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The Well-Dressed Samaritan

By Maria Polonchek


1. You are driving your kids home from school when you notice a body lying diagonally across the sidewalk. It isn’t moving. A shoe has fallen off. No one else is around, which is odd, because school has just gotten out and the body is in front of the building.


2. Without hesitation, you pull into the first parking space. You are trying to hurry, but it takes several minutes to explain to your two 6-year-olds and one 2-year-old why they have to stay in the car. There is a person on the sidewalk. No, she isn’t dead. Yes, she might be hurt. No, you can’t come and watch. Because it isn’t polite to crowd around a person who’s lying on the sidewalk. Yes, we’ll call for help. No, you can’t come and watch. Yes, you can stick your head out the window to see. No, you can’t climb out of the window. Yes, just your head. No, not your arms. Please take care of your sister. No, you can’t come and watch.


3. You finally make it to the body. A man has gotten there, too. He has called 911. The body belongs to a woman and she looks pretty old. Like, old enough that it’s not as surprising that she’s lying there and her shoe has fallen off. She doesn’t speak much English. She’s shivering.


4. You immediately take off your jacket and cover her. You ask if she’s cold. She says no. You ask if she’s hurt. She says no. You ask if she can move. She says no. You rub her thin arms lightly, afraid that touching her might hurt her, but wanting her to know she isn’t alone.


5. You tell her she isn’t alone.


6. You ask if you can hold her hand. She says yes. You take her hand, but it doesn’t respond to your grasp. You hold on anyway.


7. You tell her she isn’t alone.


8. After what feels like a Very Long Time, you finally hear the sirens. Three small heads are cramming against each other out of your car window to see the ambulance and the woman on the sidewalk and their bumbling mother, who never knows if she’s doing the right thing.


9. The man leaves after answering some questions from the ambulance guys. You feel strange about leaving. You want everyone to exchange information so you can get together and talk about what happened or something. But the ambulance guys thank you for your help and tell you that you can leave.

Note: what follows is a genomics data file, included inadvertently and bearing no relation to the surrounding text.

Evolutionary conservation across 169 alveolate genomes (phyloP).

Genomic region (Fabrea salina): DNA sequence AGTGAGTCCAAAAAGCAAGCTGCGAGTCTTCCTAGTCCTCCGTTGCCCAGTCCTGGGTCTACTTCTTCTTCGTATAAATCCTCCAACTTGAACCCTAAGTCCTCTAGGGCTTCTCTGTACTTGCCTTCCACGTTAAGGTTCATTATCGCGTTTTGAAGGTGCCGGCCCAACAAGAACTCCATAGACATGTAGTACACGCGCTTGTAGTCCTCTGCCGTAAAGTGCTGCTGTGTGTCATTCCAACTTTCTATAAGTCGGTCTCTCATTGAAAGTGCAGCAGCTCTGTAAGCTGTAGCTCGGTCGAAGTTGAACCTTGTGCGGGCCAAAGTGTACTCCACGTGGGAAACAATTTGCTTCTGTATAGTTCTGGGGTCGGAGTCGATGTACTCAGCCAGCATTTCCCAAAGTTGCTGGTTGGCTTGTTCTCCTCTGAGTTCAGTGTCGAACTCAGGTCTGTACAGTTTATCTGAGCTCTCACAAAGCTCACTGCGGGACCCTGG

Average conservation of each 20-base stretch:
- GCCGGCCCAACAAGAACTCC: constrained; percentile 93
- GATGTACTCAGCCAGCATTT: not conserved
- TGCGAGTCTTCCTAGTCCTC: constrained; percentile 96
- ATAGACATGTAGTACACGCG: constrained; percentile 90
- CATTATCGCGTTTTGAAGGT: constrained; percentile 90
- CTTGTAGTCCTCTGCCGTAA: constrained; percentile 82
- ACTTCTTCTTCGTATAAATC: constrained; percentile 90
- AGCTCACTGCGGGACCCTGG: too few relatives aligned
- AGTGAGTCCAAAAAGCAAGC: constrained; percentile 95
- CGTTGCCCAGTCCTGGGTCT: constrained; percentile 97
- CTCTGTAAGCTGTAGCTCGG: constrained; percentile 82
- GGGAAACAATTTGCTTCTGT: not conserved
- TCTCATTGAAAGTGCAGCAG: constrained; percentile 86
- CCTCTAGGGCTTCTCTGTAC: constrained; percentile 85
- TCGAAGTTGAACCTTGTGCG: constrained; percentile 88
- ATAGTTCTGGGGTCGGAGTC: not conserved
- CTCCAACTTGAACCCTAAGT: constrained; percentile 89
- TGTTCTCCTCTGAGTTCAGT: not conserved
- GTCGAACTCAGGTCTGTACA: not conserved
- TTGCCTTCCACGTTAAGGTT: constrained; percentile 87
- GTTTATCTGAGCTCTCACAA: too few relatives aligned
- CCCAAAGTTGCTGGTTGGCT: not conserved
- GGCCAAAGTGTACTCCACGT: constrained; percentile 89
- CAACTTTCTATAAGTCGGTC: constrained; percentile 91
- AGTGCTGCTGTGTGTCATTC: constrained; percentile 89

10. (One of them is pretty cute. Yes, you are happily married and a woman is lying on the ground, but that doesn’t mean you don’t notice if a man in uniform is good-looking.)


11. You walk towards the car. The six eyes are watching you.


12. You remember the jacket you covered the woman with is one of your faves. It’s from J Crew.


13. Technically, you got it on e-Bay, but still, it was New Without Tags.


14. You turn around and watch. The woman is still lying on the ground. The ambulance guys are asking her how old she is, if she knows where she is, what’s her name. She is still covered in your camel tweed jacket with leather buttons and gold silk lining with fuschia trim.


15. You really want that jacket back.


16. You turn back around to the car. The kids are watching. It seems rude to take a jacket off a person who’s 75, shivering, and barely conscious.


17. You hem and haw. You don’t know what to do. Do you ask for your jacket back now? Do you get some info from the ambulance guys, saying you want to visit her in the hospital, but really, it’s because you want to get your jacket back? Do you get in the car and drive away and feel better about yourself because people are more important than clothes from J Crew that you technically got on eBay, but are New Without Tags?


18. You drop your shoulders and slink back towards the ambulance guys. You catch the eyes of the cute one. (This is so embarrassing.) You ask if she’s going to be OK. He says yes. You ask if there is anything else you can do. He says no. He thanks you for your help (again) (for the second time) and tells you can go.


19. You lower your head and dig the toe of your shoe into the grass. The thing is, you say, ummm…I covered her with my jacket.


 20. He says, that was nice of you.


21. You say, well, the thing is, I was wondering if I could have my jacket back. It’s from J Crew. I mean, I bought it on eBay, but still, it was New Without Tags.


22. He grins. (He really IS cute.) You want your jacket? he asks. Yes, you say. It’s just that it’s my favorite jacket and I don’t want her to be cold but I thought maybe you guys had some blankets or something. Or, I could go to my house and get a blanket and then take my jacket.


23. We have blankets, he says, and walks over and plucks the jacket off her like she isn’t a 75-year-old, fragile, thin, disoriented woman who is lying on a sidewalk in the middle of California on a sunny day, shivering.


24. It’s a nice jacket, he says, still grinning.


25. You take the stupid jacket, go back to the car, not sure what sort of example you just set for your three children, still watching, with their heads crammed out the window.

Maria Polonchek lives in the Bay Area. Her work was most recently published in the anthology Have Milk, Will Travel: Adventures in Breastfeeding. Read more at her blog:

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